This is my third time writing this review, but I think I’ve got it. My struggle is this: I love the historical fiction and the story of the Auschwitz girl; I’m not such a fan of the modern portion of story with overly convenient circumstances and borderline insta-love. Overall, I would recommend this novel based on the beauty of the entire picture and the personal lessons learned.
The story of the girl of Auschwitz tells of the artists and musicians of the time. Though my interest waned in the other story with modern setting, it served well to expand the context of that girl. Heartbreaking as it was, the story taught me something new and painted the already indelible picture with greater vividness and clarity. We have all been touched by stories of this tragic time period, but music and art add something more personal and endearing.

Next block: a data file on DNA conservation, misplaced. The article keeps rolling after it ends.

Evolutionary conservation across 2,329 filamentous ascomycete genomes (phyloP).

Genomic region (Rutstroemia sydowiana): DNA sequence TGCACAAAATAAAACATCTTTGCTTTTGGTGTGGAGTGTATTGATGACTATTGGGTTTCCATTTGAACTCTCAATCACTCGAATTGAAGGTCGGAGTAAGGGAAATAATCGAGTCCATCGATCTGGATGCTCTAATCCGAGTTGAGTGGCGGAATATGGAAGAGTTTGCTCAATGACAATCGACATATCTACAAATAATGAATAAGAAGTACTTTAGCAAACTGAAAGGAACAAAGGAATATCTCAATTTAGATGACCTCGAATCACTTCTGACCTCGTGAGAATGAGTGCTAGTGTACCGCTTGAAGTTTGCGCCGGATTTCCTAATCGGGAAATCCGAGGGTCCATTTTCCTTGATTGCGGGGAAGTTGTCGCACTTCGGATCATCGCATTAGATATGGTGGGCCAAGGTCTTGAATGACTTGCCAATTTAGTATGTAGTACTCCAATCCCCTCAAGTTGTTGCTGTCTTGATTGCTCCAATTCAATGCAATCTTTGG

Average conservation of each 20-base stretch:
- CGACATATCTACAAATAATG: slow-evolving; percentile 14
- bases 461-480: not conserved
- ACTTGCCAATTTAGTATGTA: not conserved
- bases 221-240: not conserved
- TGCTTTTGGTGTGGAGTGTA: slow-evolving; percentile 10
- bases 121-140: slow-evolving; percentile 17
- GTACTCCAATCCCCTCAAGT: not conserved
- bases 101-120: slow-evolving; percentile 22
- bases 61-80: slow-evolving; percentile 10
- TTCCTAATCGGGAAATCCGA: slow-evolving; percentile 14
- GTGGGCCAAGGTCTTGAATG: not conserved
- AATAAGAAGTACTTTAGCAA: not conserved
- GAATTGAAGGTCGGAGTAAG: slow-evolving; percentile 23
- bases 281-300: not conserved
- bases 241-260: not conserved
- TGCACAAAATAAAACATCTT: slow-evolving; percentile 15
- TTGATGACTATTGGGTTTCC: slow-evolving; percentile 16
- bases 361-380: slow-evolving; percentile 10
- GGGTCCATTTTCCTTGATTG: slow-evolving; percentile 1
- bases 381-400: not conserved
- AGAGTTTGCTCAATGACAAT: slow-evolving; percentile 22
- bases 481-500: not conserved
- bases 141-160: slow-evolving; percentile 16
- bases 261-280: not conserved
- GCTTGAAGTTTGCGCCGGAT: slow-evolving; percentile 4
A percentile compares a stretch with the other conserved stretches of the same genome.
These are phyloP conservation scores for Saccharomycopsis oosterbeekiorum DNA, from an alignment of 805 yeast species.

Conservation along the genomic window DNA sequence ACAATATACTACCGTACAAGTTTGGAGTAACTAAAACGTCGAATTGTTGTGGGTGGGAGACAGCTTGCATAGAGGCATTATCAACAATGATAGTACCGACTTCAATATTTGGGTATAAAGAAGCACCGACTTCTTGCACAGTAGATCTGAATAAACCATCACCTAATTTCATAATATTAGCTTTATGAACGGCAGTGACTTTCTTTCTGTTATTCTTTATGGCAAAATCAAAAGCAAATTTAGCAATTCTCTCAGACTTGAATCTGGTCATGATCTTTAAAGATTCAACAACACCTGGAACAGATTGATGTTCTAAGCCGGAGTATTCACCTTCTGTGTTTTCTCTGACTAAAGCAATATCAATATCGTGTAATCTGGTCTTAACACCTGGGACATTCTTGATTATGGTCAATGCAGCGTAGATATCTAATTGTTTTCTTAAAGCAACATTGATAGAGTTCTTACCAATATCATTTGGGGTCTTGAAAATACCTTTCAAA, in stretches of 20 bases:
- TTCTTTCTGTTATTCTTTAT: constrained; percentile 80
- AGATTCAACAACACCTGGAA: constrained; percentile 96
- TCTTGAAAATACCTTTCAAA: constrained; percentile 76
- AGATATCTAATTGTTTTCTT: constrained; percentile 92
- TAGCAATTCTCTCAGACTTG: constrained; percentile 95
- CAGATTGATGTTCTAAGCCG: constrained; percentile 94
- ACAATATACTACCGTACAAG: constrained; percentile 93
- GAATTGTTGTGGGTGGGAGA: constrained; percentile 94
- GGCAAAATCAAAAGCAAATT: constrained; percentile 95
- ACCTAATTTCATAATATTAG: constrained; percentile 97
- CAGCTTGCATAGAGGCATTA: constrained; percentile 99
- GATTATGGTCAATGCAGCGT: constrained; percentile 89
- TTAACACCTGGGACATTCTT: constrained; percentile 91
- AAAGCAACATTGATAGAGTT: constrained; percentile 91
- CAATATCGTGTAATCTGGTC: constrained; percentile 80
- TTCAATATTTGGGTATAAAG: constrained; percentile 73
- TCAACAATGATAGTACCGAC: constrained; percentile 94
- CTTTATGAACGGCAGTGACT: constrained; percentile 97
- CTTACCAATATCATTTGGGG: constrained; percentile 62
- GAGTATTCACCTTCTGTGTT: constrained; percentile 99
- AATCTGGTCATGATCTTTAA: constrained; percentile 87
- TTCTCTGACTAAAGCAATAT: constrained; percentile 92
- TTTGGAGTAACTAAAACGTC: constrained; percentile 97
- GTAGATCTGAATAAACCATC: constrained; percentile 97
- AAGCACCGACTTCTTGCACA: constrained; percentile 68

Other reviewers have made note, to which I agree, that this book moves beyond the Christian literature boundaries. Yes, faith in God is discussed, as well as scriptures quoted, but those discounting these things are themselves a disservice. This is a story that resonates with the soul, making us all better for having read it.
I’d be remiss not to mention the beautiful cover. I get lost staring into it.
My sincere congratulations extend to Kristy Cambron for researching and penning this work. My life has been touched, and for that I’m appreciative. Thank you, too, to Thomas Nelson for providing an electronic copy of this book through NetGalley for my review.
You can see this book’s preview and other reviews on Amazon: The Butterfly and the Violin (A Hidden Masterpiece Novel)
Or, you can rock the independent book store thing at Powell’s: